Cats and humans have been living together for at least 9,000 years, but how our feline friends became domesticated remains mysterious. New analysis of the cat genome yields some surprising clues.
Cats have a relatively recent history of domestication compared with dogs—canines arose from wolves over 30,000 years ago.
“Cats, unlike dogs, are really only semi-domesticated,” says senior author Wes Warren, associate professor of genetics at The Genome Institute at Washington University in St. Louis. “They only recently split off from wild cats, and some even still breed with their wild relatives. So we were surprised to find DNA evidence of their domestication.”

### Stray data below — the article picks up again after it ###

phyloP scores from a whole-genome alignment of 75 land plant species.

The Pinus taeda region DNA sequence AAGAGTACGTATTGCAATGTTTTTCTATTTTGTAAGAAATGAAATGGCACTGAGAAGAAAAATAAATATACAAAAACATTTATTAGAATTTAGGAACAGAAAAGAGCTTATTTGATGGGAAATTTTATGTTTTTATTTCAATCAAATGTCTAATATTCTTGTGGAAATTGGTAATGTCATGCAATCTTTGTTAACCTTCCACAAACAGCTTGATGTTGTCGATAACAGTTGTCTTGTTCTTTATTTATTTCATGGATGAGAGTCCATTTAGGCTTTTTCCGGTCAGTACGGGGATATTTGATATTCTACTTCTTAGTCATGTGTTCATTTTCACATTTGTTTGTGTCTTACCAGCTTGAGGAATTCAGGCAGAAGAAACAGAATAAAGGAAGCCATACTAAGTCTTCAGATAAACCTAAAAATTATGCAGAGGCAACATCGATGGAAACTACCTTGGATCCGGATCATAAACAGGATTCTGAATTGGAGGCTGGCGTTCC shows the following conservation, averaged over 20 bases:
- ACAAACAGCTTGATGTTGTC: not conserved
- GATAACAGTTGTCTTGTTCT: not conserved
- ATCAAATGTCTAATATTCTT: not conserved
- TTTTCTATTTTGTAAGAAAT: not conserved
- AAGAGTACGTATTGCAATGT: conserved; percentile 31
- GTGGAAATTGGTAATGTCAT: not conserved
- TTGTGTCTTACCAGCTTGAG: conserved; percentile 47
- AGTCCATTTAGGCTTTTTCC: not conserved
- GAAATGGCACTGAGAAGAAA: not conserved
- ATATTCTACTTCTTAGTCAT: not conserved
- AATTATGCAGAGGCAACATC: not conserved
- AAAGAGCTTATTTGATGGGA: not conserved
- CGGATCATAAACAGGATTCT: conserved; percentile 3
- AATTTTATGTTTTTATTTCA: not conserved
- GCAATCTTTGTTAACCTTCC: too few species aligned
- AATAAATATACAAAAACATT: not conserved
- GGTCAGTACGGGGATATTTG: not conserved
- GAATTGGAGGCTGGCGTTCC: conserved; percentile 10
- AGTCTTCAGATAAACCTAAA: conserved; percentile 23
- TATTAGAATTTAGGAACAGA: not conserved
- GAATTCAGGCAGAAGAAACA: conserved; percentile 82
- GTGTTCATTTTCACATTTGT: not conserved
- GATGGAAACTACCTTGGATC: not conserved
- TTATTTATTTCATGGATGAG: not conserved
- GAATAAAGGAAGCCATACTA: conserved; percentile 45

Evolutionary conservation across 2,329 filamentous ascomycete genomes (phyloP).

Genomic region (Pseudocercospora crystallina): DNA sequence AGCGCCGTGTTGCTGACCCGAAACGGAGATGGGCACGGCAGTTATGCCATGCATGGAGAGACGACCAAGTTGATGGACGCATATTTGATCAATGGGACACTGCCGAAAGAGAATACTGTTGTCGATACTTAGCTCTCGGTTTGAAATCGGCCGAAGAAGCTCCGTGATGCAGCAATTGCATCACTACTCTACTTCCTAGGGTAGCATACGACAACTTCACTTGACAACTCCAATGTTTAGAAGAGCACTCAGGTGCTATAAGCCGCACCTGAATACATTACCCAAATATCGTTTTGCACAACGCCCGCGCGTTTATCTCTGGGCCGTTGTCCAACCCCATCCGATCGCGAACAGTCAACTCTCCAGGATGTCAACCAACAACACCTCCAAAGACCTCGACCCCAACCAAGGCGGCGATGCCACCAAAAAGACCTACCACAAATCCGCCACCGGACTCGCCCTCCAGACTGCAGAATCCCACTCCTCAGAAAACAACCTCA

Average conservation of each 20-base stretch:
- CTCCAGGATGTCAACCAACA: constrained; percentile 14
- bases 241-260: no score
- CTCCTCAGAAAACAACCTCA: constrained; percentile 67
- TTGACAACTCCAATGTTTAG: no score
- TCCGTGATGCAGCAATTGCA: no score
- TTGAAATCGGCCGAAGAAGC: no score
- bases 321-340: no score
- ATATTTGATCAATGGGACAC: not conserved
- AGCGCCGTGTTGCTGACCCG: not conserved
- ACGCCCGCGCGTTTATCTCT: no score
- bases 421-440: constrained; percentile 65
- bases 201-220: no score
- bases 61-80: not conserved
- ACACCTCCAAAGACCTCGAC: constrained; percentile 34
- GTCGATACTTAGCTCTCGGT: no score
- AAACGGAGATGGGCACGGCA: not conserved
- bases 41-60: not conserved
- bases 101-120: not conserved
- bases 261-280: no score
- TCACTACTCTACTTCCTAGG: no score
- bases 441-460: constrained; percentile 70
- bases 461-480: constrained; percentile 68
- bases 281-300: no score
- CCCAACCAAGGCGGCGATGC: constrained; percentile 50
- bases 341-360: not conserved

One way scientists can understand the genetics of domestication is to look at what parts of the genome are altered in response to living together with humans, Warren adds.